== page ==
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Ann Rehabil Med > Volume 36(3); 2012 > Article
Cho, Bok, Kim, and Hwang: Effect of Lower Limb Strength on Falls and Balance of the Elderly



To assess the effect of lower limb strength on falls and balance in community-dwelling elderly persons by a health status questionnaire, evaluation of lower limb strength and balance.


A total of 86 subjects (age 69.8±5.3) were categorized into one of two groups, "Fallers" and "Non-fallers". Thirty one participants who had reported the experience of having fallen unexpectedly at least once in the past year were assigned into the group "Fallers", and the remaining 55 subjects having no fall history in the past year, "Non-fallers". A self-assessment questionnaire was taken. Lower limb strength was measured by a "Chair stand test". Balance was measured by the stability index of the fall risk test protocol of Balance System SD® (Biodex, New York, USA). The differences between the two groups were compared and the correlation between lower limb strength and balance were analyzed.


The questionnaire demonstrated no significant differences between two groups. The "Chair stand test" showed a significantly less for the "Fallers" (p<0.05). The stability index was significantly greater in the "Fallers" group (p<0.05). There was a moderate negative correlation between the "Chair stand test" and the "Stability index" (R=-0.576, p<0.01).


This study suggests that the "Chair stand test" is a useful screening process for lower limb strength which correlates to risk for falls and balance in the elderly.


An elderly fall is recognized as a major health problem. It can cause severe injury, such as: fracture or traumatic brain injury, admission to a facility or even death.1 It is well known that increased age is closely related to the incidence of fall. One third of the people over age 65 have experienced fall and half of the people more than age 80 have reported that they have fallen.2 According to a US report, a fall is common among the elderly over 65; 1/3 of whom has a fall history and will eventually live with a lengthy medical treatments.3 In South Korea, 11% of the population was 65 and older in 2006, this number has tripled since 1970 when it was 3.1% of the population (National Statistical Office of South Korea, 2006). Furthermore, this proportion will continue to rise to 29.6%, making falls a major health issue for the elderly. The elderly with a history of falls experience fear due to a possible subsequent fall that could limit their activities and mobility due to poor muscle strength.4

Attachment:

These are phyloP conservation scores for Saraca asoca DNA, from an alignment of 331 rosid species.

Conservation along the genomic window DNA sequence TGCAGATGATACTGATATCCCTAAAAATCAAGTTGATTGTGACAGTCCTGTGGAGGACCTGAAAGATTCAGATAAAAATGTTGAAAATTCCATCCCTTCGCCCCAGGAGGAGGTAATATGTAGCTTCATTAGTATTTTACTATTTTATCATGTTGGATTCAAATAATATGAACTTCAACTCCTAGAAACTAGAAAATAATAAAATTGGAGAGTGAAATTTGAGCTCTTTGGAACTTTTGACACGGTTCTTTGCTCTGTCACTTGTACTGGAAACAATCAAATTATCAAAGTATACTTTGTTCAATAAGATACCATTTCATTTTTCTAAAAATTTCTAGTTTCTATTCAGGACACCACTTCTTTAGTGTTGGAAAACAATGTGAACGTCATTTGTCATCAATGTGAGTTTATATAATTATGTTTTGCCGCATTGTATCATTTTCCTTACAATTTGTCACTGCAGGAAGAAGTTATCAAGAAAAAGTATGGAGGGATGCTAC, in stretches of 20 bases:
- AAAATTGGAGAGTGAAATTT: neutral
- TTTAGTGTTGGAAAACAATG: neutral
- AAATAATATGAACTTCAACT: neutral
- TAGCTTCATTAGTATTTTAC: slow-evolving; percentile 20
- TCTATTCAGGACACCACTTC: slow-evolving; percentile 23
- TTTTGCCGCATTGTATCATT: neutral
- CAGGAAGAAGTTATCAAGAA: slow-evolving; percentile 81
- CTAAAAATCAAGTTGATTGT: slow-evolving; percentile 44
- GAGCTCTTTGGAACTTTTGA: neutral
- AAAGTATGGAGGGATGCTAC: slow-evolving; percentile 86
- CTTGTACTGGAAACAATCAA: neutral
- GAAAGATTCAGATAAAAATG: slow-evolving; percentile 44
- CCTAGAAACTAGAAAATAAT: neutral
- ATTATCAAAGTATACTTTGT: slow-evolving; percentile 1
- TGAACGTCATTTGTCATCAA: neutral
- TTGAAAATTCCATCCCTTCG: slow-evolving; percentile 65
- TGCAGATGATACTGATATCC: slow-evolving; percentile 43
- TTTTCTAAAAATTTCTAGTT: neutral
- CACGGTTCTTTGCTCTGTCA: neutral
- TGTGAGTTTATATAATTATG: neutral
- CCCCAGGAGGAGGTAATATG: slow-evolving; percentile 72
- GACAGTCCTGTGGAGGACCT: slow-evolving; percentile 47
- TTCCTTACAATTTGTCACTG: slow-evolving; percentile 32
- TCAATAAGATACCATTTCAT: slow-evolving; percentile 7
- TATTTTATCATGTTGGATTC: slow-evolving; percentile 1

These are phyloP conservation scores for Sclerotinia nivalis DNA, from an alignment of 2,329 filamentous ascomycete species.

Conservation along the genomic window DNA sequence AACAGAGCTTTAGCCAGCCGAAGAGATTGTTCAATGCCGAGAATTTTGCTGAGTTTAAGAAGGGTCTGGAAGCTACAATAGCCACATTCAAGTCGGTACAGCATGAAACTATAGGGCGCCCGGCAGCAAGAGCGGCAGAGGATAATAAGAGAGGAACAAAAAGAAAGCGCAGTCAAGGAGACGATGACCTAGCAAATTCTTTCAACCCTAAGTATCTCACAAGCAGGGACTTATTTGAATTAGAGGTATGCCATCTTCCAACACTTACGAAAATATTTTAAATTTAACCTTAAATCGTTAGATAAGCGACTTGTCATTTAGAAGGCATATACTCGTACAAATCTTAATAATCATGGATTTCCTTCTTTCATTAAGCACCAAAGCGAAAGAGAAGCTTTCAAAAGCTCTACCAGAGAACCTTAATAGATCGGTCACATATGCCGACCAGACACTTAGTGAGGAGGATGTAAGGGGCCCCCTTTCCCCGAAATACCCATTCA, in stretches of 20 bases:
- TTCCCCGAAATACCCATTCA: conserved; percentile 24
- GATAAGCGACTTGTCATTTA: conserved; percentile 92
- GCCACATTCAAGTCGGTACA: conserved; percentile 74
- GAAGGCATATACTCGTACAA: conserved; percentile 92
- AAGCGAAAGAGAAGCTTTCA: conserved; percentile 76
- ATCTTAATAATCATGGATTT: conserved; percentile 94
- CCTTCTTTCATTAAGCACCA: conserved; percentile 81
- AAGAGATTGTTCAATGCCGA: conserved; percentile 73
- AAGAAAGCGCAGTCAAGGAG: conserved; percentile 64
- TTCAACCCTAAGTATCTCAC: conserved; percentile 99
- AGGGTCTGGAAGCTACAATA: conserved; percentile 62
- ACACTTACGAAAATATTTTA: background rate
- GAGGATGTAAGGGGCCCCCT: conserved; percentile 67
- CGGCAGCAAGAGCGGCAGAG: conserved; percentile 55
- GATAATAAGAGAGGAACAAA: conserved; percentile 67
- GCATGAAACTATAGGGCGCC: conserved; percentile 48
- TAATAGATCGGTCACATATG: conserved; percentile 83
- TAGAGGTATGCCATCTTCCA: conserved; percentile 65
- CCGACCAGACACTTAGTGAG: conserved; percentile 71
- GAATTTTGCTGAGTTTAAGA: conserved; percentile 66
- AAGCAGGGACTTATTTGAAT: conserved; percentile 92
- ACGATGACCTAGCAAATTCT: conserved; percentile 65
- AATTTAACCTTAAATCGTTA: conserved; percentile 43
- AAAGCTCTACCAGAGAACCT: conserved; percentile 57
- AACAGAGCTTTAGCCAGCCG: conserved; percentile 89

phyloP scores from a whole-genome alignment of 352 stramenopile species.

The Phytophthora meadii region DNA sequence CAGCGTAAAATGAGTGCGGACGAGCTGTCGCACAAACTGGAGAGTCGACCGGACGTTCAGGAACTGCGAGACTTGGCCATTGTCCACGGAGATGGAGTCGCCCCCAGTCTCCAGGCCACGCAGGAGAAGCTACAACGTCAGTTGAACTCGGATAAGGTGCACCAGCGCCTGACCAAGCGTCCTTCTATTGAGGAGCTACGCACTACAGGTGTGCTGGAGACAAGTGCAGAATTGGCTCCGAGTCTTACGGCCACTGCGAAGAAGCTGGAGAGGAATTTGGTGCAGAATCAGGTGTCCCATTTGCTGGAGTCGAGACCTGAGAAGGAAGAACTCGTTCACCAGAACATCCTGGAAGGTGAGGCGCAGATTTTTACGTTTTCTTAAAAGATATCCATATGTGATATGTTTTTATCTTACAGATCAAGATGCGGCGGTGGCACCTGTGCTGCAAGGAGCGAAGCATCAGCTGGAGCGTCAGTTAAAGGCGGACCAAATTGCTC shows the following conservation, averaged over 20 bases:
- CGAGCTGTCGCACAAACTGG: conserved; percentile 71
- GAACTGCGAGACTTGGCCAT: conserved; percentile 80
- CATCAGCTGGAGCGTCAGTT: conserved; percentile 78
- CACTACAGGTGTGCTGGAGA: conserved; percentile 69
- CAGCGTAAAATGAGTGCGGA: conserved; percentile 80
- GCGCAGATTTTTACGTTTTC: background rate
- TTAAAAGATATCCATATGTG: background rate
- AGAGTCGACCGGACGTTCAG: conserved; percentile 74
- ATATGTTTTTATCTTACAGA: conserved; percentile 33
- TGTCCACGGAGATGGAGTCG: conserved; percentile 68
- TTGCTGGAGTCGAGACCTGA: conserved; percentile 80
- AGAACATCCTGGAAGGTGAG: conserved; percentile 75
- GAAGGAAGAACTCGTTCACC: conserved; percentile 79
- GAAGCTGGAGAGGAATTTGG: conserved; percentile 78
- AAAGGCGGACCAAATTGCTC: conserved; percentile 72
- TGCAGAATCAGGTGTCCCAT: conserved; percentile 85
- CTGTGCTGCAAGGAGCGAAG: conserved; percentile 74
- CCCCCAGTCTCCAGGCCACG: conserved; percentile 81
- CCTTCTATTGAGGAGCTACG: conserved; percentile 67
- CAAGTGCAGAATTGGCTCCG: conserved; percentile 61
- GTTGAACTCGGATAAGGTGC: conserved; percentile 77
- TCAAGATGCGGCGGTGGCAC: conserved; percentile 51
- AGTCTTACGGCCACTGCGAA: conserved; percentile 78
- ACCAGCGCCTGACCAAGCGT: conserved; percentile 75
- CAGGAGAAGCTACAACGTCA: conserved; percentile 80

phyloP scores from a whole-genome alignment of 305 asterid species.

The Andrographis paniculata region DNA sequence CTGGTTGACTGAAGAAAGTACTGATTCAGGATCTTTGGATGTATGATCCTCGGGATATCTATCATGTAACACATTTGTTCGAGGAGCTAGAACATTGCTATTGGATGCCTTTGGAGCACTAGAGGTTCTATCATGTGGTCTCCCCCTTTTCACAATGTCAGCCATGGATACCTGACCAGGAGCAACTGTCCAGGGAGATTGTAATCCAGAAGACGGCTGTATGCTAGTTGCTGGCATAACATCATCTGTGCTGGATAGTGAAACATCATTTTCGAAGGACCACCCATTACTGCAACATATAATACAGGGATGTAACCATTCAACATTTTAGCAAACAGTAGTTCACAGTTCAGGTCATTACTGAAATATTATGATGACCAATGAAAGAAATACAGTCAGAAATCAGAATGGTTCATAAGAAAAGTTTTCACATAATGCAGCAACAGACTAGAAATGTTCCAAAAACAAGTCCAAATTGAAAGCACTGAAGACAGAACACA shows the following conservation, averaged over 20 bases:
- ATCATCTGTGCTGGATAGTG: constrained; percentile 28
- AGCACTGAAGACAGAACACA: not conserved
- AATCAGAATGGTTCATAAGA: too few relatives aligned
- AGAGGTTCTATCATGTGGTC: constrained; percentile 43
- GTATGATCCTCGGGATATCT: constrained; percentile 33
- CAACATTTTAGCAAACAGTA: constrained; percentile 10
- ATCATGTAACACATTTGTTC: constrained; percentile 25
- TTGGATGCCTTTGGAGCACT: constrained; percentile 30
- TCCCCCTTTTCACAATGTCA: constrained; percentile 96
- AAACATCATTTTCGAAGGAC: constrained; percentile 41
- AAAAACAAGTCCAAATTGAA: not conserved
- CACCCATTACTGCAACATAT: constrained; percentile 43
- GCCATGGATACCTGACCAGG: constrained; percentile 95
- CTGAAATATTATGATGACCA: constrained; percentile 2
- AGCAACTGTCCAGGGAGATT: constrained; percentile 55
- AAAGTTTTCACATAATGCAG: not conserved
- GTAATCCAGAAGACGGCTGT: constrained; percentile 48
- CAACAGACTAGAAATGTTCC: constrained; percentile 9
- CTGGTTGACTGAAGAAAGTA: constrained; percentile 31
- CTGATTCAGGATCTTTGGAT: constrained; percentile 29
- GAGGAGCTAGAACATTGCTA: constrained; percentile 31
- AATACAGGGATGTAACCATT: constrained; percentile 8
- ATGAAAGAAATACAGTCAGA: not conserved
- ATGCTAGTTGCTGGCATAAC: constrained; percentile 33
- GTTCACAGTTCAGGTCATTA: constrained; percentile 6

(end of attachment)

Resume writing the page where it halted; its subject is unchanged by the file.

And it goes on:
The known risk factors of fall are age, a previous fall, arthritis, cognitive impairment, dependency for activities of daily living, depression, gait and balance disturbances, medications, muscle weakness and visual and sensory impairments.5,6 According to a guideline by the American Geriatrics Society, 2001, the age who have suffered a fall at least once a year would benefit from the timed "Up and Go" (TUG) test.7 Elderly men with a history of repetitive falls should undergo an evaluation for: comorbid disorders, difficulties in mobility, gait and balance issues, lower extremity joint function, mental status, neurologic and cardiovascular function, and visual tests.8
The "Chair stand test" quickly checks the muscle power of lower extremity more easily than an isokinetic dynamometer without special training or equipment by counting the number of standing and sitting on the chair. Jones et al.9 reported that a "30 seconds Chair stand test", counting the number of times a client stands up for 30 seconds, is more reliable than an existing test which checks the time one takes to stand for a total of 5 or 10 times. They also reported that 1-RM (repetition maximum) muscle power test result and "30 seconds stand up test" have moderate correlation.
The fall risk test protocol of Balance System SD® (Biodex, New York, USA) indicates that the balance ability of subjects as a "Stability index" by measuring changes in center of gravity in mediolateral and anteropsterior directions. Finn et al.10 reported that the fall risk test protocol is an available test measuring the balance of the subjects over 50 who have a different abilities of balance.
In this study we are going to check the effect of lower extremity muscle power on balance and fall by doing a survey for elderly dwelling in the community who have made outpatient visits at a university hospital with a history of a fall and physical condition, measurement of lower extremity muscle power and balance index.



Eighty-six (43 male, 43 famale) subjects were recruited from outpatient of the university hospital who were over 65. The subjects with other factors that could influence a fall such as: stroke, spinal injury or Parkinson disease were excluded. We define "Fallers" as the 31 subjects with a history of a fall more than once within a recent year and "Non-fallers" as the 55 people who have not fallen within a recent year. Among the "Fallers", 20 subjects reported an experience of one fall, 5 subjects with a fall twice and 6 subjects with more than three falls (Table 1).

Study design

We carried out a survey for the subjects to evaluate demographic information, fall history, physical condition by checking Short Form Health Survey-36 (SF-36) and physical function. The subjects filled in the questionnaire directly and were given ample opportunity to question to the experimenter at any time. The basic demographic data included: activities of daily living dependency age, height, sex, weight, underlying disease, medication, activity and total number of falls. To assess general the physical condition and physical function, 2 items from SF-36 were quoted. The general physical condition of items were composed 4 questions with 5 rating scale and physical function consists 10 questions with 3 rating scales (Appendix 1).11
After completing the questionnaire, the "Chair stand test" was done to evaluate lower extremity muscle power. The subjects were asked to sit on the chair whose back was 40 cm and settle themselves half of the buttock with straighten back and crossing the wrists in front of chest. And then they would stand up and sit down repetitively foe 30 seconds and count the number (Fig. 1). The tests were conducted 3 times and the results used the averages taken from each test.